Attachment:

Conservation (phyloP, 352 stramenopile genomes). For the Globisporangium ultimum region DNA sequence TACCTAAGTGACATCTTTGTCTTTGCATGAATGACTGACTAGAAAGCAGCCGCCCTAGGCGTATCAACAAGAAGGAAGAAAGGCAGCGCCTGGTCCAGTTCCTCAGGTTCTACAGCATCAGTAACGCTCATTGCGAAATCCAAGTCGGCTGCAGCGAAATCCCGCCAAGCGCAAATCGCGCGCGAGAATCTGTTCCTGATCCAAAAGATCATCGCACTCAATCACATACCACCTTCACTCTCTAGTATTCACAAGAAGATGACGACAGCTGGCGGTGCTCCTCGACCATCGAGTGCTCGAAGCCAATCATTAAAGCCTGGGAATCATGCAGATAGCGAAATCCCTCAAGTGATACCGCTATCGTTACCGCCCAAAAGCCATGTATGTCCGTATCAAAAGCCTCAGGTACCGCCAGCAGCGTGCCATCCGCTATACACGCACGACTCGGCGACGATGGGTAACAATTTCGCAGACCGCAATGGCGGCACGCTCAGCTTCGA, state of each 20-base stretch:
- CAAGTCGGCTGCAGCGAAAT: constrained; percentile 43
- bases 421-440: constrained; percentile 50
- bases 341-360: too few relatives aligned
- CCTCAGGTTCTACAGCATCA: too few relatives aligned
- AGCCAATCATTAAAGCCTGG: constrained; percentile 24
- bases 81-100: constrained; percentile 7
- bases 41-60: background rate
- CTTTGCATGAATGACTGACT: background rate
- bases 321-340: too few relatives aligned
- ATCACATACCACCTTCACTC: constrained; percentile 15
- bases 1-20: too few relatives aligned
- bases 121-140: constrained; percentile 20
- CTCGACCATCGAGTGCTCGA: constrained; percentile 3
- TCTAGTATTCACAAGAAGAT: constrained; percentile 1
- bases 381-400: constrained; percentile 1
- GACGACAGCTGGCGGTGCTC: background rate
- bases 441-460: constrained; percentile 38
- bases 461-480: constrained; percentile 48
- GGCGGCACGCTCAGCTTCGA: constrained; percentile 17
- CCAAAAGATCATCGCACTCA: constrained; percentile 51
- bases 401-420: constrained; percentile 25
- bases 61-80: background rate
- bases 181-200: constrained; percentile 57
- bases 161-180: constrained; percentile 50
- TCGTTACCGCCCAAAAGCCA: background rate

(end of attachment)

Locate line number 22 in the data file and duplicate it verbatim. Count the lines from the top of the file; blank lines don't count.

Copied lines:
- bases 401-420: constrained; percentile 25